“I was on Decker Road and I went right straight through the stop sign. Hit two mailboxes before I finally ended up stopping,” he said.
His son Edward picked up the story: “He got lucky there because … he not only went through that busy intersection right there on Decker and Jebavy, but there was a cop sitting on the corner in the church parking lot right there that seen him do it, so to me, that’s what actually saved his life.”
The officer initially speculated Gary was drunk, but he quickly realized he was having a stroke. The officer called for an ambulance to take Gary to Ludington Hospital, said Gary’s son Robert.
The officer also alerted Robert and Edward, who, with their sister, Melodey, caught up with their dad at the hospital and gave consent for the doctors to administer a clot-dissolving drug called tPA before sending him to Grand Rapids by Aero Med.
“I remember getting into the helicopter—that’s all I remember,” Gary said. “Next thing I knew, I was up in my room” at Butterworth Hospital after surgery.
The neurovascular team on duty that November day included Dr. Khan, who order CT scans and served as the team quarterback, and a Spectrum Health Medical Group neurointerventional surgeon who performed a thrombectomy.
Feeding a thin catheter through an artery in Gary’s groin, the surgeon threaded it up to the left-side middle cerebral artery, the site of the clot. He then sent a tiny cylindrical device called a stent retriever up the tube to grab the clot and pull it out.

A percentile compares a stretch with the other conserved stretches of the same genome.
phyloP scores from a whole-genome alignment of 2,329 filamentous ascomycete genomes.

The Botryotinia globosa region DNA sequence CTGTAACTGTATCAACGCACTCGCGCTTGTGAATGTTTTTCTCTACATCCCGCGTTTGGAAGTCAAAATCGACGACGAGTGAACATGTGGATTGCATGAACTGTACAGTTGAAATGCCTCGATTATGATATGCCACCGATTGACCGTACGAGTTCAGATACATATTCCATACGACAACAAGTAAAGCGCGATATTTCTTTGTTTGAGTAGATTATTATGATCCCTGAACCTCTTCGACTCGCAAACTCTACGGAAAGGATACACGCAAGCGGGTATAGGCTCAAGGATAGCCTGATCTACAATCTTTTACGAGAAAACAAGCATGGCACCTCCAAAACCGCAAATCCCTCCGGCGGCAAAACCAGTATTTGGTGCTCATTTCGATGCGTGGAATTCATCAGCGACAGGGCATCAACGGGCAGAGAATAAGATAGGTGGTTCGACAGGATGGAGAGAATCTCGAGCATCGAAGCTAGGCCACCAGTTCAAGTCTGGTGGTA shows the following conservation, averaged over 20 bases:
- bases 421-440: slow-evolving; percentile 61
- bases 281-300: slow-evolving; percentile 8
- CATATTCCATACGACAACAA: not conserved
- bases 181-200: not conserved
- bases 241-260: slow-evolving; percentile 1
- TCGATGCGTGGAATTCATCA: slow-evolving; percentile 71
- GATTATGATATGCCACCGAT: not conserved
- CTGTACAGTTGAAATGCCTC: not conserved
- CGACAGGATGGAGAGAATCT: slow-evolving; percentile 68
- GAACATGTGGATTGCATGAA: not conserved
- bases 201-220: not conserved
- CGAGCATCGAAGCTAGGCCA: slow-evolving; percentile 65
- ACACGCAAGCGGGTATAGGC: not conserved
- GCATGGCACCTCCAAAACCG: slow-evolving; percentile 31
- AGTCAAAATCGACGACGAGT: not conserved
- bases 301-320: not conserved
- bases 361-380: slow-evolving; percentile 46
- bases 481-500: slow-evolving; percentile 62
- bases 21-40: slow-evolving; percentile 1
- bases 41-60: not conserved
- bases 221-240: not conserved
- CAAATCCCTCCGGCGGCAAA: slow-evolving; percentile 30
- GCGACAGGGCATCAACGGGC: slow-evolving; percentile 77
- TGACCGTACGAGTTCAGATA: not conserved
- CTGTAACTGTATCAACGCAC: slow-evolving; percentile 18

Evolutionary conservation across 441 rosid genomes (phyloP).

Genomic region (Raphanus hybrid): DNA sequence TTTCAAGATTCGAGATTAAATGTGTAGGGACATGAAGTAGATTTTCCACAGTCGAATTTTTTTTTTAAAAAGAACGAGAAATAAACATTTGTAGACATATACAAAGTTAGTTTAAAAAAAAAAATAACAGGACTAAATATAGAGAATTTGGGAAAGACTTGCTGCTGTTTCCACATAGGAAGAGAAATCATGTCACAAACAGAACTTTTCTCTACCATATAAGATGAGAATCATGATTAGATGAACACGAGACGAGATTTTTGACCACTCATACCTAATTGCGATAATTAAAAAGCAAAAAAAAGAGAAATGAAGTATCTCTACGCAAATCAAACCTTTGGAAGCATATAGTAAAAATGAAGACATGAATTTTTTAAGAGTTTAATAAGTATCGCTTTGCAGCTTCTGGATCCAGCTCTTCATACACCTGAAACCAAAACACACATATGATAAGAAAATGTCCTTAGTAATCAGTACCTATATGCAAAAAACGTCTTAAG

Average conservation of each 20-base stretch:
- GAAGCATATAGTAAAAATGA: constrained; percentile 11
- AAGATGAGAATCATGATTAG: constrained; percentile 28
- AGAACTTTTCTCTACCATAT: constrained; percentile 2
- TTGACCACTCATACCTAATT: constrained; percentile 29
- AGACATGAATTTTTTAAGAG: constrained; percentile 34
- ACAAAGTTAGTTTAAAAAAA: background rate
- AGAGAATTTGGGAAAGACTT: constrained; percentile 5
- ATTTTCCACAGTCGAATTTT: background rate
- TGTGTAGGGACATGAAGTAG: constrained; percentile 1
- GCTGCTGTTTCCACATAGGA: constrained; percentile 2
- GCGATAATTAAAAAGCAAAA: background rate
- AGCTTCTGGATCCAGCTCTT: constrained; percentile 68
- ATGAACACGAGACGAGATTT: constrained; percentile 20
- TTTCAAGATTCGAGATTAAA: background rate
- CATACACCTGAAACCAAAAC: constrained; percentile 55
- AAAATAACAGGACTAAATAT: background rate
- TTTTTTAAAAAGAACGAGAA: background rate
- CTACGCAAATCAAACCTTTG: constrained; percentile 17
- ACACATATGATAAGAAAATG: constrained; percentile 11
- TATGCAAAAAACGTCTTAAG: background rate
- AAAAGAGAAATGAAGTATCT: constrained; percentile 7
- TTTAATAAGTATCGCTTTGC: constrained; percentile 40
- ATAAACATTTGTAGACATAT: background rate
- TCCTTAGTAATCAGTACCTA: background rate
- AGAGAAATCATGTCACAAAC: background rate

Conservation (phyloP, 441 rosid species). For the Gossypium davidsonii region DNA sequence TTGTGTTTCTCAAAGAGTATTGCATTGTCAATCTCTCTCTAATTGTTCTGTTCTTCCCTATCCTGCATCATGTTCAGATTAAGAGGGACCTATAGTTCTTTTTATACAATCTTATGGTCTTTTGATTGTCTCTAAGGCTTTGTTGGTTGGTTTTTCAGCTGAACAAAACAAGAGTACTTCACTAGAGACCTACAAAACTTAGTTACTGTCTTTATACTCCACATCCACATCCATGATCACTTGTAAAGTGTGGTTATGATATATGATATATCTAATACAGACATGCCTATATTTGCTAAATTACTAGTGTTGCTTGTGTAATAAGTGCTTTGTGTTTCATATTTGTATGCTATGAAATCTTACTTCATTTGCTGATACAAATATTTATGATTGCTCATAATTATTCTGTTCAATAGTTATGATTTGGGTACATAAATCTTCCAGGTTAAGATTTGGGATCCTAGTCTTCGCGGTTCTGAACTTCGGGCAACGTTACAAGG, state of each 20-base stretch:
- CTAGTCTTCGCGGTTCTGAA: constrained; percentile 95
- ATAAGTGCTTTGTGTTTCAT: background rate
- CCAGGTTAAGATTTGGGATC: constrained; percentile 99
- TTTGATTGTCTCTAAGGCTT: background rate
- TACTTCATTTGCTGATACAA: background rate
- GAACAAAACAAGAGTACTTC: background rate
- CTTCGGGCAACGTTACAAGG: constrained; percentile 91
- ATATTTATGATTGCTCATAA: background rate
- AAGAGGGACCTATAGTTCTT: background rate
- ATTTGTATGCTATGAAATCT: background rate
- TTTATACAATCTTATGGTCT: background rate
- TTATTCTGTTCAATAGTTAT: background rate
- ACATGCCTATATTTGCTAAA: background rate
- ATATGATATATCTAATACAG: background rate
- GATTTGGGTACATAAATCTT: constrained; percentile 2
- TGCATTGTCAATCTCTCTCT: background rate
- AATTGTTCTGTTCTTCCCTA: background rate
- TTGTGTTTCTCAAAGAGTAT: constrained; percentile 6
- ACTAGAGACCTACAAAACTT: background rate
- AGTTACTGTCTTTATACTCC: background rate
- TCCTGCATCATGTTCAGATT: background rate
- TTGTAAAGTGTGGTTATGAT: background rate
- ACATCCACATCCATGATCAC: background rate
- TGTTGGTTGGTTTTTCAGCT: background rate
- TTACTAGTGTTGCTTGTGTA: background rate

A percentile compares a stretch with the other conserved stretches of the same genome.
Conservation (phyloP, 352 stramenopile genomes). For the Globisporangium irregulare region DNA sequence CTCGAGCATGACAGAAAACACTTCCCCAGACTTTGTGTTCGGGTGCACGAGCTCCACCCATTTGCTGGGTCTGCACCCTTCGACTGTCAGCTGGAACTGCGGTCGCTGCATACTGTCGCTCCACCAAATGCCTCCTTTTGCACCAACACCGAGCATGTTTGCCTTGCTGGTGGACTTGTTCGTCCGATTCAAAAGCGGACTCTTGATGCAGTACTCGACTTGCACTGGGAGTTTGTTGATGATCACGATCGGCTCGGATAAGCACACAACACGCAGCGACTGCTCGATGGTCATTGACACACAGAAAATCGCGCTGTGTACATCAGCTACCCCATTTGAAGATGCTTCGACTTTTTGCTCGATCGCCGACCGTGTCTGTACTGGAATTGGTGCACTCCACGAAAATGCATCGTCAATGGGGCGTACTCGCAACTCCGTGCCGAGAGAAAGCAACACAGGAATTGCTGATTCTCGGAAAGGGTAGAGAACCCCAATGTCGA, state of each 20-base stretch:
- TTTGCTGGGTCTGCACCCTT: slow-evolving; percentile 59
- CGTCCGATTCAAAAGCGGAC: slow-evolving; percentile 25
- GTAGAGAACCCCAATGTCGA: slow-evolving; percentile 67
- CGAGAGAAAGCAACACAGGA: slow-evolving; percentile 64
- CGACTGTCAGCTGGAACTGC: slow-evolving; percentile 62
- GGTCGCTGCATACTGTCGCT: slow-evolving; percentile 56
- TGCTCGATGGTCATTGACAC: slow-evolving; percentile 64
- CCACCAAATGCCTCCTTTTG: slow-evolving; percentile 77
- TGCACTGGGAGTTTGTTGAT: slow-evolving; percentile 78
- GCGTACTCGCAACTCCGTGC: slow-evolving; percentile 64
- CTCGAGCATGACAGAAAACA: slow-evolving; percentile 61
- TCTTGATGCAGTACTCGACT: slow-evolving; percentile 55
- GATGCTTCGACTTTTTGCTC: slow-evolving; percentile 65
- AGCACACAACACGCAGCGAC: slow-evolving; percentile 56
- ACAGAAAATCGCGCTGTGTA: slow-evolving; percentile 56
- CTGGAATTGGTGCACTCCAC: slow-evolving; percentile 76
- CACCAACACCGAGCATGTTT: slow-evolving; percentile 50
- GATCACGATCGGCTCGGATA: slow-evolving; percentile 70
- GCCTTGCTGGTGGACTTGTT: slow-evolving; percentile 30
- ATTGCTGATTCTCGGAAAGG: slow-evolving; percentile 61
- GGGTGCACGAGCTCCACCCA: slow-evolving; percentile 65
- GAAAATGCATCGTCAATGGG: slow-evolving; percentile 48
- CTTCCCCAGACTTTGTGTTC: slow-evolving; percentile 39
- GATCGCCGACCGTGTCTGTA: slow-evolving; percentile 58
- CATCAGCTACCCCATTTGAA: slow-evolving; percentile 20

The procedure was successful, and after four days in the hospital, Gary went to an inpatient physical therapy center, where he did therapy to regain the use of his legs.
“I recovered really quick,” Gary said.
He soon returned home and got back to his regular routines, including playing cards three times a week. Edward stayed with his dad, whose wife died 15 years ago, to help around the house and shuttle him to appointments.
Second stroke: At home
The second stroke hit him on a Tuesday morning in January when Gary was getting ready to meet friends to play euchre. Both sons were at the house and they heard Gary in his bedroom when he should have been in the shower. Looking into the room, they saw their dad sitting on the edge of the bed.
“I just thought he was having trouble trying to get his socks on,” Edward said. “And then Rob looked at me and goes, ‘Ed, he’s having another stroke.’”